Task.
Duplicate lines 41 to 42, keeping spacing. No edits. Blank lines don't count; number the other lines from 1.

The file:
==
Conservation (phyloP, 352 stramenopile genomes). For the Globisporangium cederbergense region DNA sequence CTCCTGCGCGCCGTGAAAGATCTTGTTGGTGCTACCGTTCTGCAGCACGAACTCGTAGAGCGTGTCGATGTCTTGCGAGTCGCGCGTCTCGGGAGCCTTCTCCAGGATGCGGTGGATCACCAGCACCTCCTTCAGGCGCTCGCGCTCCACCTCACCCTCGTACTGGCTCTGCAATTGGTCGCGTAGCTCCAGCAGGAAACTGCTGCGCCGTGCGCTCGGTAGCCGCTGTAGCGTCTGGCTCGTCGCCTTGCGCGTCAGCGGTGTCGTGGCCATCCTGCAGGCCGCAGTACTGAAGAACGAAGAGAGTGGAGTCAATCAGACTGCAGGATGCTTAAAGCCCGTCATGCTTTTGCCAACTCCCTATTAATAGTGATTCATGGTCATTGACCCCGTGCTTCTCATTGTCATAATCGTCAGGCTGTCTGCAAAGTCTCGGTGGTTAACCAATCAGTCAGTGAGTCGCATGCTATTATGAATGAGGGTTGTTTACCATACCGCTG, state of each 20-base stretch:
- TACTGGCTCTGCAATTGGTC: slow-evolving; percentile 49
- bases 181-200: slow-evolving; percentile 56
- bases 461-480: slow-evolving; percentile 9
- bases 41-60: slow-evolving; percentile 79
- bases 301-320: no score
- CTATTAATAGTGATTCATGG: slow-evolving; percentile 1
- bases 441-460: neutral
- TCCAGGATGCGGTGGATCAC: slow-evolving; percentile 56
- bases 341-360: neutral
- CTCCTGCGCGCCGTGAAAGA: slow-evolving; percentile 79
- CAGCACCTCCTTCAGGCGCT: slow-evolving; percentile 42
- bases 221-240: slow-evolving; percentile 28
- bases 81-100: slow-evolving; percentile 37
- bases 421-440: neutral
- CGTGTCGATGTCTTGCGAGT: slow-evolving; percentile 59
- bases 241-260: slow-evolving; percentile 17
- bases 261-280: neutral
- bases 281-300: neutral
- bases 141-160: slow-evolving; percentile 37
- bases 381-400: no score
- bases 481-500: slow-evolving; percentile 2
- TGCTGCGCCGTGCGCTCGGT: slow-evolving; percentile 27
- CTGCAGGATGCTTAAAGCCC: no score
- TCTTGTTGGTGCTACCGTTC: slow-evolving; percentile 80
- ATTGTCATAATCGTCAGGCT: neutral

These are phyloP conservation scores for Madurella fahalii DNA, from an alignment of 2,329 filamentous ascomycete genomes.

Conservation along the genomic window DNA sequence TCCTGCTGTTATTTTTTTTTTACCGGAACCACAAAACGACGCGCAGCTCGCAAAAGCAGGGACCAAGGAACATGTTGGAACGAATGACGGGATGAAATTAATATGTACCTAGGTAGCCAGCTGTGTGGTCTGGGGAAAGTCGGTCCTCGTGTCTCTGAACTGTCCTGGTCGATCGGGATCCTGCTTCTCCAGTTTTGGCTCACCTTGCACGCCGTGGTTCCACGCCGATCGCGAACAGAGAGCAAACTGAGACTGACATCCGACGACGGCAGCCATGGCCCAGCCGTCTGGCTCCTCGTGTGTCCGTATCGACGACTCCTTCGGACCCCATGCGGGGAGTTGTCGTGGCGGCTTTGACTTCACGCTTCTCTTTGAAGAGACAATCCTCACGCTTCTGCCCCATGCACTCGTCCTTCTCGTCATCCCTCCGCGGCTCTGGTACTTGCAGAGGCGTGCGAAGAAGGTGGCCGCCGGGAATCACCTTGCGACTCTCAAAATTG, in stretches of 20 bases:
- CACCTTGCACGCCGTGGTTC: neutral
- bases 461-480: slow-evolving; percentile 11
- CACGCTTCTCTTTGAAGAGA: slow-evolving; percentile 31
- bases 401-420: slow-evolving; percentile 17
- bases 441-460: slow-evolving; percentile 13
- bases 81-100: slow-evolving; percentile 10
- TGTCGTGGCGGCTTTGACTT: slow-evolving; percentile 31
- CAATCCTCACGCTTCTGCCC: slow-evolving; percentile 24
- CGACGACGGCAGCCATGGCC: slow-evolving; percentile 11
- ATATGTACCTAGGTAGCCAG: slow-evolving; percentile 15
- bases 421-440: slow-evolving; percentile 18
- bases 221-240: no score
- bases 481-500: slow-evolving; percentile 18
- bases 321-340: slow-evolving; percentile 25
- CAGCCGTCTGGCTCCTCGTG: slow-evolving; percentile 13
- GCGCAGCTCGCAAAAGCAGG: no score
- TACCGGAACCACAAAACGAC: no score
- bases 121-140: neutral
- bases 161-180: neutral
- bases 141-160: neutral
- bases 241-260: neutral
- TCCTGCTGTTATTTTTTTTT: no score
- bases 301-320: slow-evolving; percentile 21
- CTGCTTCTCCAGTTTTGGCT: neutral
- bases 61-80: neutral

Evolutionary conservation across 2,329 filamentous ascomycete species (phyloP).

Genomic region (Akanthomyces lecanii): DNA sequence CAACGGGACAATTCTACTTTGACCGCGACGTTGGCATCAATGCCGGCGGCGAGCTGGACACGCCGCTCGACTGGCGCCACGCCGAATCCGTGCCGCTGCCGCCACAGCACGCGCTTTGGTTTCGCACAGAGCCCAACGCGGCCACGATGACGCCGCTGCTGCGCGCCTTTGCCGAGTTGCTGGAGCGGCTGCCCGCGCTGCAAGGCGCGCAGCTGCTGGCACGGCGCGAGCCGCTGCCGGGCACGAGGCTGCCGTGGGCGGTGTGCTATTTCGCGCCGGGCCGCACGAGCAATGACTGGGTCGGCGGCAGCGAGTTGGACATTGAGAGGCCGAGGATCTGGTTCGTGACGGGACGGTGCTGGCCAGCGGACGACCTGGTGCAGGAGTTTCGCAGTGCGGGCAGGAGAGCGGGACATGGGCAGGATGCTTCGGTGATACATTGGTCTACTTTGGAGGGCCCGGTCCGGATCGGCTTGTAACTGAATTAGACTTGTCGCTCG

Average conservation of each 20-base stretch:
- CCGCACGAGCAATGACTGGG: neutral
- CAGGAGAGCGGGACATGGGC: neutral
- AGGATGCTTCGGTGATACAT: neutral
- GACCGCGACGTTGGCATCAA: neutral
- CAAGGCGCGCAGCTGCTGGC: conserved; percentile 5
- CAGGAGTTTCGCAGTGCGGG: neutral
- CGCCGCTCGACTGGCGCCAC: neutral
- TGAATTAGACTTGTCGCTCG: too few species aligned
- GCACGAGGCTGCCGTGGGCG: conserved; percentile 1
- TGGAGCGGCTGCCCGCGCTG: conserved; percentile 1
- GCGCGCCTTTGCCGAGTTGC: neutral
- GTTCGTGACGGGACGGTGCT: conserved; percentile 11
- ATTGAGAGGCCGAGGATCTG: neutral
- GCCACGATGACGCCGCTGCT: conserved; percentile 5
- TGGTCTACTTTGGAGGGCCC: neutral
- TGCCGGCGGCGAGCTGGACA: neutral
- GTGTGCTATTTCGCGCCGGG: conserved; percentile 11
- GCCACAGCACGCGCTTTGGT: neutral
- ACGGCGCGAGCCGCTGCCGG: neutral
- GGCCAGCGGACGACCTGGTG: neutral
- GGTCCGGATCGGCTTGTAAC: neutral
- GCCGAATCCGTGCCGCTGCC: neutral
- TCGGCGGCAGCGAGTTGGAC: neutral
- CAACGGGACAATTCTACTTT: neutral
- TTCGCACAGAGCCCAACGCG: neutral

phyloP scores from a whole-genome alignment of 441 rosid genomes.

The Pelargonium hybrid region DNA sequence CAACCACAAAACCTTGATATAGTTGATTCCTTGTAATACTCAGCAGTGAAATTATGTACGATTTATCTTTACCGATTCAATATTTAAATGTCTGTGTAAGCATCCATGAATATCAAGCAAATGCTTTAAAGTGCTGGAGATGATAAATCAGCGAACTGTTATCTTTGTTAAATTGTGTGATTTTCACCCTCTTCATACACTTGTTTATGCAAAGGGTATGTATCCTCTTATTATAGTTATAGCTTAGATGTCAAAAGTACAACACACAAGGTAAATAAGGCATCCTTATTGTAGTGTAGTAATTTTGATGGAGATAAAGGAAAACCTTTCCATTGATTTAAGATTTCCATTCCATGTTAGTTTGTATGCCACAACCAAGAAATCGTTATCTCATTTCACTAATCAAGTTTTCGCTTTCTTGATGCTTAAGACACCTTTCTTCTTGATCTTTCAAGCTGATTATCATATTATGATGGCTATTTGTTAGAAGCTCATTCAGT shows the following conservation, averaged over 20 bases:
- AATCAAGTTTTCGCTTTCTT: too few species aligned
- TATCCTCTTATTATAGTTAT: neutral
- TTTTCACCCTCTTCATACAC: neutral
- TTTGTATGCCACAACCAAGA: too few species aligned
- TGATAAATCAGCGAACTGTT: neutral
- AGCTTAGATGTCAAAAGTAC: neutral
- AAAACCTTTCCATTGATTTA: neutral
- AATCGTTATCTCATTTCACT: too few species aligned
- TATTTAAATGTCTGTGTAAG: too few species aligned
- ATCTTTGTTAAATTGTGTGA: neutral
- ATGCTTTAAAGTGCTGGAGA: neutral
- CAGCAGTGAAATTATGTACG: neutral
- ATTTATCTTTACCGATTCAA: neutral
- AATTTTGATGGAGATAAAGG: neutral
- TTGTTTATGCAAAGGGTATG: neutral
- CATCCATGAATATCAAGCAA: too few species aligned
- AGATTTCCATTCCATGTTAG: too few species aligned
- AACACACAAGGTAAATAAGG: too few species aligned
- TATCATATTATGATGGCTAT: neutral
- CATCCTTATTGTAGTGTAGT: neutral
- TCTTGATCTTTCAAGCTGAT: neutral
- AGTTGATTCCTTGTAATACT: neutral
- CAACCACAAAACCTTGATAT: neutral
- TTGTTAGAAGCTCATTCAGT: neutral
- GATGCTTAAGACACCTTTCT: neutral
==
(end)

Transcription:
- bases 481-500: slow-evolving; percentile 18
- bases 321-340: slow-evolving; percentile 25